Europe’s benchmark natural gas prices rose in the early afternoon in Amsterdam as lower wind speeds across Europe are set to reduce wind power generation amid a massive heatwave in many parts of the continent.
The front-month futures at the TTF hub, the benchmark for Europe’s gas trading, traded at $30.73 (27.48 euros) per megawatt-hour (MWh) as of 1:30 pm GMT on Thursday, rising by 1.9% on the day.
As demand for gas from power plants increased and wind speeds slowed, demand for gas-fired power generation has grown over the past day.
The return of high supply from top gas supplier Norway limited gains and gas prices fluctuated earlier in the day, after opening 6% lower on Thursday.
Norway is now Europe’s single largest gas supplier after Russia cut off pipeline supply to most of its EU customers after the invasion of Ukraine.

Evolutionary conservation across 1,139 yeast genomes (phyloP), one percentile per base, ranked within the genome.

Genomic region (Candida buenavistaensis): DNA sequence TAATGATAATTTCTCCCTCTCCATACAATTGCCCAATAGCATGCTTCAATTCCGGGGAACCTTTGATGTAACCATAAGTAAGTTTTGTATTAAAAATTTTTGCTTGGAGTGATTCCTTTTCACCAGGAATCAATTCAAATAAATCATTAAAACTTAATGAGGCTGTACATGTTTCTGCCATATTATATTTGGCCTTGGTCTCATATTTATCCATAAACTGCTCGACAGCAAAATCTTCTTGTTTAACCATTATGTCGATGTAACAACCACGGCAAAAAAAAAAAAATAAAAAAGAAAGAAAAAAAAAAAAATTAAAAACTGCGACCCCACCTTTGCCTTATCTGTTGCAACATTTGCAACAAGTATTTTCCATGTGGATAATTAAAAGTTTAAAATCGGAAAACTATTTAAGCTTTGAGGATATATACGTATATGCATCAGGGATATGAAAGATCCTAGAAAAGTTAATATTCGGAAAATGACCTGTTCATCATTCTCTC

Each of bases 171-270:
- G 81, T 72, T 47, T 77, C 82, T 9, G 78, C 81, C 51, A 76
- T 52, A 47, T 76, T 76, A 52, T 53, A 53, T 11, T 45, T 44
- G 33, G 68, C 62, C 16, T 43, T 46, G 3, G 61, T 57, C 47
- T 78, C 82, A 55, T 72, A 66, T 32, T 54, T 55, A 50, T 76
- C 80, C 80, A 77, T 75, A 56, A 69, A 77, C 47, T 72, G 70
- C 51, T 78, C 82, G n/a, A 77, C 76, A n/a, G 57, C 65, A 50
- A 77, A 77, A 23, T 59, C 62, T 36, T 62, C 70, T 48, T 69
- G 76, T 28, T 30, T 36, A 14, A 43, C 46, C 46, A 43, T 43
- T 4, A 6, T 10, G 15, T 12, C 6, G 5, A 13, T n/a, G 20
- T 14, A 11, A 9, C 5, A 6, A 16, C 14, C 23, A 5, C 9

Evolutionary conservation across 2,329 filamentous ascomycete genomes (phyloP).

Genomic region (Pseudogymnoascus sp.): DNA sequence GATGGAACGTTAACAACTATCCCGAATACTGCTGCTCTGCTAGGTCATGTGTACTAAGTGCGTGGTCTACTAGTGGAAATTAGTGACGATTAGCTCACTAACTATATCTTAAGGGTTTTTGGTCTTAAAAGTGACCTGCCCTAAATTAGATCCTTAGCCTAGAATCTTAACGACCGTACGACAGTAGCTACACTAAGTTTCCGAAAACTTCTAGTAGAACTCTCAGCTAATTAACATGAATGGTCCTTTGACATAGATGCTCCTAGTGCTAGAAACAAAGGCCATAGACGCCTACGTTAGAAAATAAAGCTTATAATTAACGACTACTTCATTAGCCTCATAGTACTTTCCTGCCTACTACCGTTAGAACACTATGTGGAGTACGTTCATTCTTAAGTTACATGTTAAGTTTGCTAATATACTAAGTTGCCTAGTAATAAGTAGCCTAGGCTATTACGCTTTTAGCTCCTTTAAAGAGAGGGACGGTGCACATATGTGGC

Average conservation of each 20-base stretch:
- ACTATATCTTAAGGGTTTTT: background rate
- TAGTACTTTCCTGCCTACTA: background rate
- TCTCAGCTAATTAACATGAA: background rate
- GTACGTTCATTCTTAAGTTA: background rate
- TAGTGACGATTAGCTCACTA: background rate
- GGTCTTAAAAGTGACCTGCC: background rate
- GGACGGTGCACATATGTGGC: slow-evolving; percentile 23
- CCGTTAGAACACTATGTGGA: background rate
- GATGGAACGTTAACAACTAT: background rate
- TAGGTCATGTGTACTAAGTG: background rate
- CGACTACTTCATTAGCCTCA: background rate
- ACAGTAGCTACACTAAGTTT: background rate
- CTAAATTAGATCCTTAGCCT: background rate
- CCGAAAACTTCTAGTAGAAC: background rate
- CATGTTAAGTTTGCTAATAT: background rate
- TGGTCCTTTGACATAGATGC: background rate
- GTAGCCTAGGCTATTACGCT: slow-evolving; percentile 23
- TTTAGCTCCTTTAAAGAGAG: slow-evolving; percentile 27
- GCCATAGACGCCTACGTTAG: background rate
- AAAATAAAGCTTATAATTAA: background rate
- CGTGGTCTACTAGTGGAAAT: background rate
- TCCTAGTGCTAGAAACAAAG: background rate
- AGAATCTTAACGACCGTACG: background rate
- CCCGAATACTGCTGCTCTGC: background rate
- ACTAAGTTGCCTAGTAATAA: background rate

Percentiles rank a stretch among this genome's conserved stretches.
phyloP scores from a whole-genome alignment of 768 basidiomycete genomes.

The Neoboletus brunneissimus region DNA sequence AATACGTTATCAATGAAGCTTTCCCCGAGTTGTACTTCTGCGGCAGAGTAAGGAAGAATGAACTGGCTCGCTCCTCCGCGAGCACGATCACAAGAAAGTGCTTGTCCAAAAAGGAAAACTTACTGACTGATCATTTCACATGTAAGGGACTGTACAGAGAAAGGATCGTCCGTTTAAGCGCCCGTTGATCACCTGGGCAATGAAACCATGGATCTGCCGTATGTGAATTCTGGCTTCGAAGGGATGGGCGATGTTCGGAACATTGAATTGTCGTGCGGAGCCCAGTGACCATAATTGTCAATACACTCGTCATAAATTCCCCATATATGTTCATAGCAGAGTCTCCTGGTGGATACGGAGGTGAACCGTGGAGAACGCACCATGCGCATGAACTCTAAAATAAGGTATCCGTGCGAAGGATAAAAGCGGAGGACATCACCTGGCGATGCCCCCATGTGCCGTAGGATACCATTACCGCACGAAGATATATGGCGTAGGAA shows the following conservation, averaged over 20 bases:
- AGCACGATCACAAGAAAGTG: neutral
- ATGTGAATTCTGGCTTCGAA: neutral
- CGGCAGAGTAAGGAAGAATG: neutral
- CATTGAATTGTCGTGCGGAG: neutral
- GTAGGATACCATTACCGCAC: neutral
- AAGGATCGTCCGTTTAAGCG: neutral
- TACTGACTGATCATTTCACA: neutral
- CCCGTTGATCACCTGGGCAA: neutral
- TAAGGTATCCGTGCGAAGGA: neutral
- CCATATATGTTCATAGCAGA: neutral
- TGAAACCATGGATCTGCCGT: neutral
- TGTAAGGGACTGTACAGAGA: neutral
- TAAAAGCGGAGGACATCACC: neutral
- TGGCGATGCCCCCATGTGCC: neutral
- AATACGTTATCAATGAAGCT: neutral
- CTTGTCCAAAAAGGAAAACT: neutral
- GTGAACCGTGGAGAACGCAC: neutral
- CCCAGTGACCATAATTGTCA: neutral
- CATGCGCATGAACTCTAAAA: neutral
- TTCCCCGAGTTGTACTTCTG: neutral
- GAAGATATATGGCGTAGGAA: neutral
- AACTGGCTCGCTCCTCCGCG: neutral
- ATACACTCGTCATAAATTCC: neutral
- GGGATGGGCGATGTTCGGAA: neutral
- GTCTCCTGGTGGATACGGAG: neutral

Wind power generation in Germany is expected to slump on Friday to 3.5 gigawatts (GW), and the UK’s peak wind power generation on Thursday and Friday is expected at 2.6-2.8 GW, out of a total capacity of 22 GW, according to data from analysts cited by Reuters.
“With storages filling, demand remaining soft, and supply from Norway recovering we expect rangebound trading to continue on the prompt in the absence of any supply disruption or demand surprises,” Reuters quoted Refinitiv analyst Wayne Bryan as saying in a daily note.
Weak demand from industry and high inventories – with EU gas levels in storage significantly higher than the five-year average and the levels from this time last year – have also weighed on the European benchmark prices.
The EU gas storage sites were 82.33% full as of July 18, according to data from Gas Infrastructure Europe.
Meanwhile, market participants have become more bearish on European gas, with net shorts in the TTF contract rising last week for the first time in more than four weeks, per data from the exchange operator cited by Bloomberg.
By Michael Kern for Oilprice.com
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